Reading Note – 2 Kings 9 & 10 – God and Political Assasinations

No sooner had the prophet Elisha anointed Jehu king, than Jehu rode to Jezreel and killed Joram and Ahaziah (the kings of Israel and Judah, respectively). I have no love for either man; they were evil in many ways, but assassinations never sit well with me. I have a problem with one party, whether they feel justified or not, taking the life of another party, when they have no authority to do so. But authority is a tricky thing. What about political assassinations in wars? Wars are something we must sometimes fight to maintain peace, prosperity and the rule of law. And laws must be fought to win; good doesn’t just magically win over evil. But let’s get the background of this conflict. Jehu did not stop there. The people of Israel were afraid of him, and so rather than make one of Joram’s or Ahab’s sons king, they killed them all and sent their heads to Jehu.

  • Ahab was one of the worse kings to rule in Israel. It is said that he did more to provoke God of Israel to anger than all the kings of Israel who were before him. (1 Kings 16:32) He married a foreign woman, and brought her idols home, encouraging all of Israel to worship them. It was a long time ago, but my readers might remember that one of the terms governing God’s contract with Israel was that they were  not to marry foreigners and they were most certainly not to worship idols. As king, Ahab did not only condemn himself, but all of Israel along with him. His wife, Jezebel, went on to kill the prophets of God that she could find.
  • What does this have to do with Joram and Ahaziah? Well, Ahab’s legacy was very strong. After his death, Ahaziah, his son continued in the ways of his parents. Ahaziah died and was succeeded by Jehoram. Jehoram was more careful, taking some steps to eliminate the worship of Baal but he kept the other idols, in the traditon of Jeroboam. He began his rule by killing all his fathers other sons and was apparently so bad that two cities seceded from Judah and he died, the text says ‘with no one’s regrets’. (2 Chronicles 21). Other kings of both Israel and Judah followed in Ahab’s tradition, sometimes marrying into his family namely Jehoram of Judah, Joram of Israel and Ahaziah of Judah.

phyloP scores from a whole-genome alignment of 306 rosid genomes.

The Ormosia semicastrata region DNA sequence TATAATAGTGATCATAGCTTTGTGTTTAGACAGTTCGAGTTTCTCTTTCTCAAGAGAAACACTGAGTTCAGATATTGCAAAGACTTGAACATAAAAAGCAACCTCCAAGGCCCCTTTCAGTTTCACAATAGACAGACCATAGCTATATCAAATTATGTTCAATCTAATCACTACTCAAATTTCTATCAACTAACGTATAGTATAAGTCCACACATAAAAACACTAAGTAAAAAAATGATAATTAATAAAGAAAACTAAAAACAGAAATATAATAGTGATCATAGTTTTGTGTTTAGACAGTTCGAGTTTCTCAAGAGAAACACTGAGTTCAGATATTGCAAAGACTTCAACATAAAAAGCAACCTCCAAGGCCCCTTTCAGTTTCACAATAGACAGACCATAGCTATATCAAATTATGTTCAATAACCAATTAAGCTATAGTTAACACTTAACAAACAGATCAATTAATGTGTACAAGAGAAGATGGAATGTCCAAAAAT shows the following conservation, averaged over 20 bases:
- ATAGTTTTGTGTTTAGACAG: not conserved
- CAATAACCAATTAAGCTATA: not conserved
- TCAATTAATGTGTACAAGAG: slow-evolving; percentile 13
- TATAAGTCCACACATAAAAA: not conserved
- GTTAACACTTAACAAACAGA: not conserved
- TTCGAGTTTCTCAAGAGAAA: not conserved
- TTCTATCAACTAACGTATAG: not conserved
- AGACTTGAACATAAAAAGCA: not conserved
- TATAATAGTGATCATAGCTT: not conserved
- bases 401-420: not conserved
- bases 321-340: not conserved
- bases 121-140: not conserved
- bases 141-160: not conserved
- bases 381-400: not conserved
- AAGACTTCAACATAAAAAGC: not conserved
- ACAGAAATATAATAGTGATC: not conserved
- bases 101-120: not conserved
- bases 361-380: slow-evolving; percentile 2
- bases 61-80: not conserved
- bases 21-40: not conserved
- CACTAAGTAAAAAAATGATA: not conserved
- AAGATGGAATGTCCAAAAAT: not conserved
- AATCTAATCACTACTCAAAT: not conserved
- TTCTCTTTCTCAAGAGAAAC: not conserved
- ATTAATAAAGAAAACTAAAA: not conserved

• That brings us to the current time. Given that history, it is no surprise that God sought to destroy the family of Ahab. God swore to leave to male belonging to Ahab’s family alive. That way, there would be no one to carry on his line. Jehu did this, with the help of Israel. He also killed all the prophets and worshipers of Baal, effectively eradication that lasting legacy of Ahab. Even though God had not commanded him to do so, he was pleased with Jehu’s actions. Jehu saw what God wanted for the house of Ahab and carried it out, though I don’t suspect his motives were pure.
  • Jehu was by no means a good man. He continued the worship of Jeroboam’s golden calves and, true to form, God punished him for that. (If one thing can be said of the God of Israel, it is that he shows no favoritism. He punishes sin in friend and foe alike, just like we would expect a good judge to do).

We’ve already established that God can never be guilty of murder; all life belongs to him. But let no one say that Jehu’s actions in any way displeased God. God wanted the house of Ahab gone and Jehu’s actions in carrying that out pleased him. This is evident in God’s declaration against Jehu (for his sins): “Because you have done well in carrying out what is right in my eyes, and have done to the house of Ahab according to all that was in my heart, your sons of the fourth generation shall sit on the throne of Israel.” (2 Kings 10:30) I would say, therefore, that Jehu had God’s blessings in his actions the same as if Ahab had been killed in war and his sons had been executed for treason.

Yet something about this still bugs me. I don’t like to think that God sanctioned Jehu’s actions, because I don’t like assassinations. But that’s a problem I’ll have to handle some other time.

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I’m Tracy

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